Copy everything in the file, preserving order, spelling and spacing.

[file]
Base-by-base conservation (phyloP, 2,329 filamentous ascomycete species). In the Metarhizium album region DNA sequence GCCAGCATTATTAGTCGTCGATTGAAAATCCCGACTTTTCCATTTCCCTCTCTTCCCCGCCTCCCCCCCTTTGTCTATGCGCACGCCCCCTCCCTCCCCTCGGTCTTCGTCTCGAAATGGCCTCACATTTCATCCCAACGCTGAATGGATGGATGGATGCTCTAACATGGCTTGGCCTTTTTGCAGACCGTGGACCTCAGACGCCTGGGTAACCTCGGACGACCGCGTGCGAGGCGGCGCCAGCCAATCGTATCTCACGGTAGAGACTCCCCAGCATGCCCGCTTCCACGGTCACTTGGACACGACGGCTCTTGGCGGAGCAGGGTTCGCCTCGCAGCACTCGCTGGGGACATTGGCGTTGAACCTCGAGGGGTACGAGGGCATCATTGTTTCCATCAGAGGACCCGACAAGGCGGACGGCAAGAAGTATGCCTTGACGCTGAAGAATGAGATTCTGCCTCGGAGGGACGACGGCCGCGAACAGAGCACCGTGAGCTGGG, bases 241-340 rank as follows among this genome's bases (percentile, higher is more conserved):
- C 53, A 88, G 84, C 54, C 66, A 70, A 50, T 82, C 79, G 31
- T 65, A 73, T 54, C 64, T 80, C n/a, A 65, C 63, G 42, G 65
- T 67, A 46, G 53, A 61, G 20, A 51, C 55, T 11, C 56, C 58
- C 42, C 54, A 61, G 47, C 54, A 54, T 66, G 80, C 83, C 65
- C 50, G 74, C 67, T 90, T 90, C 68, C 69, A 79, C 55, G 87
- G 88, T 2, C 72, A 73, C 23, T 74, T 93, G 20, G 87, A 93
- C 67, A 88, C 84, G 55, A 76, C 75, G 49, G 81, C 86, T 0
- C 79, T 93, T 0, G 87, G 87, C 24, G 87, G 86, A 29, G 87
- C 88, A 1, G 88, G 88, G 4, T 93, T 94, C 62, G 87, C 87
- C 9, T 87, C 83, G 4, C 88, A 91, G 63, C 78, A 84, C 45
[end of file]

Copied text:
Base-by-base conservation (phyloP, 2,329 filamentous ascomycete species). In the Metarhizium album region DNA sequence GCCAGCATTATTAGTCGTCGATTGAAAATCCCGACTTTTCCATTTCCCTCTCTTCCCCGCCTCCCCCCCTTTGTCTATGCGCACGCCCCCTCCCTCCCCTCGGTCTTCGTCTCGAAATGGCCTCACATTTCATCCCAACGCTGAATGGATGGATGGATGCTCTAACATGGCTTGGCCTTTTTGCAGACCGTGGACCTCAGACGCCTGGGTAACCTCGGACGACCGCGTGCGAGGCGGCGCCAGCCAATCGTATCTCACGGTAGAGACTCCCCAGCATGCCCGCTTCCACGGTCACTTGGACACGACGGCTCTTGGCGGAGCAGGGTTCGCCTCGCAGCACTCGCTGGGGACATTGGCGTTGAACCTCGAGGGGTACGAGGGCATCATTGTTTCCATCAGAGGACCCGACAAGGCGGACGGCAAGAAGTATGCCTTGACGCTGAAGAATGAGATTCTGCCTCGGAGGGACGACGGCCGCGAACAGAGCACCGTGAGCTGGG, bases 241-340 rank as follows among this genome's bases (percentile, higher is more conserved):
- C 53, A 88, G 84, C 54, C 66, A 70, A 50, T 82, C 79, G 31
- T 65, A 73, T 54, C 64, T 80, C n/a, A 65, C 63, G 42, G 65
- T 67, A 46, G 53, A 61, G 20, A 51, C 55, T 11, C 56, C 58
- C 42, C 54, A 61, G 47, C 54, A 54, T 66, G 80, C 83, C 65
- C 50, G 74, C 67, T 90, T 90, C 68, C 69, A 79, C 55, G 87
- G 88, T 2, C 72, A 73, C 23, T 74, T 93, G 20, G 87, A 93
- C 67, A 88, C 84, G 55, A 76, C 75, G 49, G 81, C 86, T 0
- C 79, T 93, T 0, G 87, G 87, C 24, G 87, G 86, A 29, G 87
- C 88, A 1, G 88, G 88, G 4, T 93, T 94, C 62, G 87, C 87
- C 9, T 87, C 83, G 4, C 88, A 91, G 63, C 78, A 84, C 45